The play suggests Charlotte was jealous of Anne’s talent, that she stole the premise of Agnes Grey for her own novel Jane Eyre, and that Anne let her eldest sister walk all over her. Charlotte waivers between undermining her youngest sister and giving her love and support. In fact, this is the greatest joy of Underdog, the way in which many sisters close in age are both competitive and supportive. (This subject has become almost a theme at the National lately, with the great Till The Stars Come Down, The House of Bernarda Alba and Dancing At Lughnasa all featuring sisterly rivalry and solidarity.)

There is a scene, where Charlotte confident of her work but not of her looks, is welcomed into London’s literary grandees’ club (shown as a kind of disco- just one of many amusing anachronisms). On a high because her talent has been recognised, she shrugs off Anne’s concerns. But when she is insulted for her lack of femininity, she turns desperately to her sisters for reassurance.
By the way, the sisters’ ‘coarseness’, which at that time was how many perceived their writing and therefore the women themselves, is given substance in the play by their use of modern expressions and a huge amount of swearing, all to great comic effect.

Liberty-taking, laughter-inducing

Gemma Whelan in Underdog. Photo: Isha Shah

Here’s some of the historical background.  Back in the first half of the 19th century, women novelists were expected to write romances set in polite society. It was unacceptable to many critics that novels that involved class discrimination, male violence, substance abuse and more, as the Brontes’ did, could be written, or read, by women. Therefore, all three sisters submitted their first novels to publishers under male pseudonyms, something Charlotte and Anne were keen to give up, but which Emily clung to.
Charlotte outlived her younger sisters. After their deaths, she did stop a reprint of Anne’s The Tenant of Wildfell Hall, despite its success. She also seems to have been the most determined among the three to gain respect in literary society, and worked with Elizabeth Gaskell to this end.

Sarah Gordon uses these facts to support a thesis that Charlotte was ambitious and competitive, while the other two were not, and that Charlotte pushed her own work at their expense. The reality may be different, but let’s not let the facts get in the way of a good story. And it is a good story, full of comedy and a little pathos, and some interesting ideas.

The many other parts are played by a small group of men, including Nick Blakeley as a snooty Elizabeth Gaskell, Julian Moore-Cook as the slimy publisher George Smith and James Phoon as the the Brontes’ troubled alcoholic brother Branwell.

Underdog is primarily about three sisters, and 19th century attitudes to women, but there is an undertow that questions how what we know or think we know about artists influences our appreciation of their art. However, apart from the boisterous relationship of the sisters, everything else is touched on lightly, and the main emphasis is on fun. Which it is.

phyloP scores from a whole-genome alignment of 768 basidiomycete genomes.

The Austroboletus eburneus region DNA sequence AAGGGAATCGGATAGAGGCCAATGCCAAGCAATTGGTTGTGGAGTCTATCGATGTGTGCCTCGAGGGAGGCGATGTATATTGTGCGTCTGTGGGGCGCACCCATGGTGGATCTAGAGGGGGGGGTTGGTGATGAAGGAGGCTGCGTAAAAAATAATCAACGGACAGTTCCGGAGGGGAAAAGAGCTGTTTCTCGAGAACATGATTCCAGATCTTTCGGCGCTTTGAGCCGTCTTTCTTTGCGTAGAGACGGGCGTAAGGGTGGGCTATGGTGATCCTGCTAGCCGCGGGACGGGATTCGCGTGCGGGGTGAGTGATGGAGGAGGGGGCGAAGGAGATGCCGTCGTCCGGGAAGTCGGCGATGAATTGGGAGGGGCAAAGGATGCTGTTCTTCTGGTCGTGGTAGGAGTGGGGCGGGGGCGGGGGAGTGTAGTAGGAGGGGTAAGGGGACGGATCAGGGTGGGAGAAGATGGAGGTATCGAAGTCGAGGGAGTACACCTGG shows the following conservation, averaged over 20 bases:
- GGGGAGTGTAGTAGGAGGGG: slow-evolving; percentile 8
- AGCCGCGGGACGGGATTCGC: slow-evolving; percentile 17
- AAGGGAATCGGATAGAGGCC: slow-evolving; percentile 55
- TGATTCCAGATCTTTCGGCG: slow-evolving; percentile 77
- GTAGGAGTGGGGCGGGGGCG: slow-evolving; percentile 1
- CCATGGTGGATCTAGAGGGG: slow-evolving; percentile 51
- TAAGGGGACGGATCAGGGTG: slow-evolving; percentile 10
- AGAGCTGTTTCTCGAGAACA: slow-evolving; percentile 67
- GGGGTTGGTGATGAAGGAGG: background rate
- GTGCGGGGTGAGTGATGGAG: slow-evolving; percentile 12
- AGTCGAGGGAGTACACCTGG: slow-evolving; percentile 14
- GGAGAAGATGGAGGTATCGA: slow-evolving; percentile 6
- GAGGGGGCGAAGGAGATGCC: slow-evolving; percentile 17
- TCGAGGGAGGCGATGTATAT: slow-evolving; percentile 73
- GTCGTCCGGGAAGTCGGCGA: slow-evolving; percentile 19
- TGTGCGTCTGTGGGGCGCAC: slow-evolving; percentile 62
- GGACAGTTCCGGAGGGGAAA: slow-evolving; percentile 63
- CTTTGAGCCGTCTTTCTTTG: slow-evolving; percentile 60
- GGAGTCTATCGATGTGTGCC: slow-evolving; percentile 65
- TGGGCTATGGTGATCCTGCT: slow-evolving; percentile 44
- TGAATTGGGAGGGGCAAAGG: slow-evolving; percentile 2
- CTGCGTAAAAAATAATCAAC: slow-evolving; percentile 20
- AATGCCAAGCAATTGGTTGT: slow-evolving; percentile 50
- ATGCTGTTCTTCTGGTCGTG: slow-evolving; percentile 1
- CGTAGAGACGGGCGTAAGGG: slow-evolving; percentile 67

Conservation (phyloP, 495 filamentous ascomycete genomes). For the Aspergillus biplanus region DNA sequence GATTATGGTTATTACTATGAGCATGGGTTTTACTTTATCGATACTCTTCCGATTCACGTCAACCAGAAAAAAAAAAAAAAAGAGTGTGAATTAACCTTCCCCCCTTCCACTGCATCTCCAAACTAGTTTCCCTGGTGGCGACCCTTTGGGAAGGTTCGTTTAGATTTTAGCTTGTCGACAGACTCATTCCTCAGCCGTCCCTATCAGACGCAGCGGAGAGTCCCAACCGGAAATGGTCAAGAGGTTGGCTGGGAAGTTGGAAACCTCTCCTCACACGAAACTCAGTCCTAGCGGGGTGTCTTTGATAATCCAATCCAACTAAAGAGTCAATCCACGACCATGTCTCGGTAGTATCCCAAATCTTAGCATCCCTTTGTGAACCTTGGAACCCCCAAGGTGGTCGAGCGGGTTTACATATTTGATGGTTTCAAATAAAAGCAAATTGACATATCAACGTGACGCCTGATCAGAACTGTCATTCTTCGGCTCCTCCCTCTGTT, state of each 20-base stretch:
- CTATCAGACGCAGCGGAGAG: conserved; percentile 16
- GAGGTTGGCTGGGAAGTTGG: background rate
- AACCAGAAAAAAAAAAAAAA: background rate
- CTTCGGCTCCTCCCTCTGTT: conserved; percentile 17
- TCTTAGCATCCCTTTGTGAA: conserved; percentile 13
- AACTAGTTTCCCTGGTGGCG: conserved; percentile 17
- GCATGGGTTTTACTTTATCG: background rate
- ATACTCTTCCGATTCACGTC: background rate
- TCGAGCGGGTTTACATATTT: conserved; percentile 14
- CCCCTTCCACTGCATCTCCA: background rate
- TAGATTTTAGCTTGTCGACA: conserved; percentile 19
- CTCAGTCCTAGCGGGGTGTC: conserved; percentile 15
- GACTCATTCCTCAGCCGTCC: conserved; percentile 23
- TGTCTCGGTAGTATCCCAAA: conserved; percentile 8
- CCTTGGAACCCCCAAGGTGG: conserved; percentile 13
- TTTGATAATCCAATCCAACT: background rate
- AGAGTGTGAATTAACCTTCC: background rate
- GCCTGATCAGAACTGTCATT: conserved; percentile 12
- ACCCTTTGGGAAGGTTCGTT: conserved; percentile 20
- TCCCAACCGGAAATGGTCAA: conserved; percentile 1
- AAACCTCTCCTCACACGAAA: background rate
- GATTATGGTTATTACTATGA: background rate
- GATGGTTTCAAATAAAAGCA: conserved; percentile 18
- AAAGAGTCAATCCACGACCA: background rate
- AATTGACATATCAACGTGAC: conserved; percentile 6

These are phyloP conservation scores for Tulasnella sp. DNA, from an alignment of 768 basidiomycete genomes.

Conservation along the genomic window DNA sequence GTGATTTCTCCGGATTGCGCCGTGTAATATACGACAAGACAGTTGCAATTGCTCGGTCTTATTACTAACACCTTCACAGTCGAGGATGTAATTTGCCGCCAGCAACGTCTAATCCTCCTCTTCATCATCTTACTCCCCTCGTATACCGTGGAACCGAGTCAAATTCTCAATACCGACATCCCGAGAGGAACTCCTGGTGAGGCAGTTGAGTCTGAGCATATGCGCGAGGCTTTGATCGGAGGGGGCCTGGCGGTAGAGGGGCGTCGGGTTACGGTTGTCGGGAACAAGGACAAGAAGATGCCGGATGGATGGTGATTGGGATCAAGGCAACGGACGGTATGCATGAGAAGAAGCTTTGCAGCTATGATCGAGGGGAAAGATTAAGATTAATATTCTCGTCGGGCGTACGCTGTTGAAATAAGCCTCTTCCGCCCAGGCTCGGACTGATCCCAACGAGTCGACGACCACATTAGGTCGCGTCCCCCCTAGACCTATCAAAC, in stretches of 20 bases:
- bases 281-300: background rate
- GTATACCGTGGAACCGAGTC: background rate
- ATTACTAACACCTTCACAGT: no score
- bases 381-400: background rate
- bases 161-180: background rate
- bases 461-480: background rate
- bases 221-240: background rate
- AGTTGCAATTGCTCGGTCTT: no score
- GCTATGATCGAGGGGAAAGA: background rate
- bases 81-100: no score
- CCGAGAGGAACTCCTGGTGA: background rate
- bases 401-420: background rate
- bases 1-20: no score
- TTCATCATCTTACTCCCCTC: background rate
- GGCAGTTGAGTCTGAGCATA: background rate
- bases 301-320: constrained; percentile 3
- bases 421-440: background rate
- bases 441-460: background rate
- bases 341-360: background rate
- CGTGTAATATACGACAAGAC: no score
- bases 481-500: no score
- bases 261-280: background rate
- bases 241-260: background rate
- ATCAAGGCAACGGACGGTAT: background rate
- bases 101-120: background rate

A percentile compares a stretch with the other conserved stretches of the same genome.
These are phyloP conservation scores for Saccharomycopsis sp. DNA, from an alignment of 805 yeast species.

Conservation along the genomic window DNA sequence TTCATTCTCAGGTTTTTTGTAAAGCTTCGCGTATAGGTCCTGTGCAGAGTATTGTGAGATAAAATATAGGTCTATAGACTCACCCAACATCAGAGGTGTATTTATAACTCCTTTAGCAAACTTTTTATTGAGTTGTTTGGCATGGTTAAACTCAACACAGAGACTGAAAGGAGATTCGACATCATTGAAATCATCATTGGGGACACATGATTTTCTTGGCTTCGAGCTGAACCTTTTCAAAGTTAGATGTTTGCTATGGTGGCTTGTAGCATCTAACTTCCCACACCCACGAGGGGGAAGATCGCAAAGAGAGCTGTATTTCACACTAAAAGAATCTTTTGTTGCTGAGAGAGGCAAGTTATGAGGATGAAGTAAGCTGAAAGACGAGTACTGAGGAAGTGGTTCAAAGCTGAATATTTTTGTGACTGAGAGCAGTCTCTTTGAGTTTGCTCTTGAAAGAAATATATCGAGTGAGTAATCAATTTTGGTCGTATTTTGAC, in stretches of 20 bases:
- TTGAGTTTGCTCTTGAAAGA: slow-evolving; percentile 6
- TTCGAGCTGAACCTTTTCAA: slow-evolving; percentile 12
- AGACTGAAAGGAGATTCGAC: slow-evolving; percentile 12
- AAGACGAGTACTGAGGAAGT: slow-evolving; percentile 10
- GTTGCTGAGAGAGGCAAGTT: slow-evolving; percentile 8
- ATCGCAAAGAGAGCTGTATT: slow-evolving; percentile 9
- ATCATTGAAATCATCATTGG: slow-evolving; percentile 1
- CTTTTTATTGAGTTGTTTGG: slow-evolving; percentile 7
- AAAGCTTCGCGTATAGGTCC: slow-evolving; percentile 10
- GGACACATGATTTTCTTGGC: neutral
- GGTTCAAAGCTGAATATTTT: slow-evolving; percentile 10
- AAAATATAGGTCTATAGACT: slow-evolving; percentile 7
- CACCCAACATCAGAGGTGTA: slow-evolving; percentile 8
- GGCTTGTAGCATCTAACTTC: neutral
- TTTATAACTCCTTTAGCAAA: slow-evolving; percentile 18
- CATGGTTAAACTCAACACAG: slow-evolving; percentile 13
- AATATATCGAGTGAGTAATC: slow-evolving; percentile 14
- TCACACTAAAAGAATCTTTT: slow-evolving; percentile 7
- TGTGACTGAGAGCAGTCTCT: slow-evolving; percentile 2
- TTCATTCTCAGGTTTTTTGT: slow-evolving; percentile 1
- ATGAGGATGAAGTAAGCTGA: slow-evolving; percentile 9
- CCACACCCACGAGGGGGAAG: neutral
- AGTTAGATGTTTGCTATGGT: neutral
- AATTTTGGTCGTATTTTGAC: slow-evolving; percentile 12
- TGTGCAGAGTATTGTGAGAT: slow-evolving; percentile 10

Underdog can be seen at the National Theatre’s Dorfman studio until 25 May 2024.
Paul was given a review ticket by the theatre

Watch this review on the YouTube channel Theatre Reviews With Paul Seven

Reviews Roundup: Underdog: The Other Other Brontë 3.1★

National Theatre

Adele James, Gemma Whelan and Rhiannon Clements in Underdog. Photo:: Isha Shah

The Brontë sisters are re-examined in Sarah Gordon’s comedy Underdog: The Other Other Brontë, which won the Nick Darke Award in 2020 and is now given an outing at the National’s small Dorfman Theatre. Most critics occupied the middle ground, finding it funny but shallow, but the i gave it a rare 5 stars while The Stage could only find a curmudgeonly two. Gemma Whelan from Game of Thrones and Upstart Crow stands out as Charlotte in a story of sibling rivalry also featuring Rhiannon Clements as put-upon Anne, and Adele James as marginalised Emily.

[Links to full reviews are included but a number are behind paywalls and therefore may not be accessible]

Let’s start with Fiona Mountford in inews (5★). Describing it as ‘ebullient’, she said it was ‘as joyously invigorating as a brisk walk over the Yorkshire Moors’. She liked the ‘robustly 21st-century critique of sisterhood, ambition, reputation and gatekeeping’ and said, ‘Whelan is in her element as the uncompromising Charlotte, witty, selfish and magnificent with it.’

Neil Norman in the Mail (4★) liked the sisters: ‘Arresting performances from Whelan as the deeply unsympathetic Charlotte, Clements as the independent-but-withdrawn Anne and James as the stoical Emily keep Gordon’s spirited play alight.’

And so to the three star reviews. Here’s Arifa Akbar in The Guardian (3★): ‘Directed with pace by Natalie Ibu…Gordon’s script bounces along, albeit with some glaring modern-day lessons on masculinity and inequality tacked on. It is quick-witted and amusing’, then comes the iron fist in the velvet glove, ‘though it never deepens enough for the emotional punches to land.’ She praised the look of it: ‘the exposure of envy and competition beneath the Brontës’ sisterliness is mirrored in the visual metaphor of Grace Smart’s set which consists of a verdant floral mound uprooted at the start to reveal dark matter beneath.’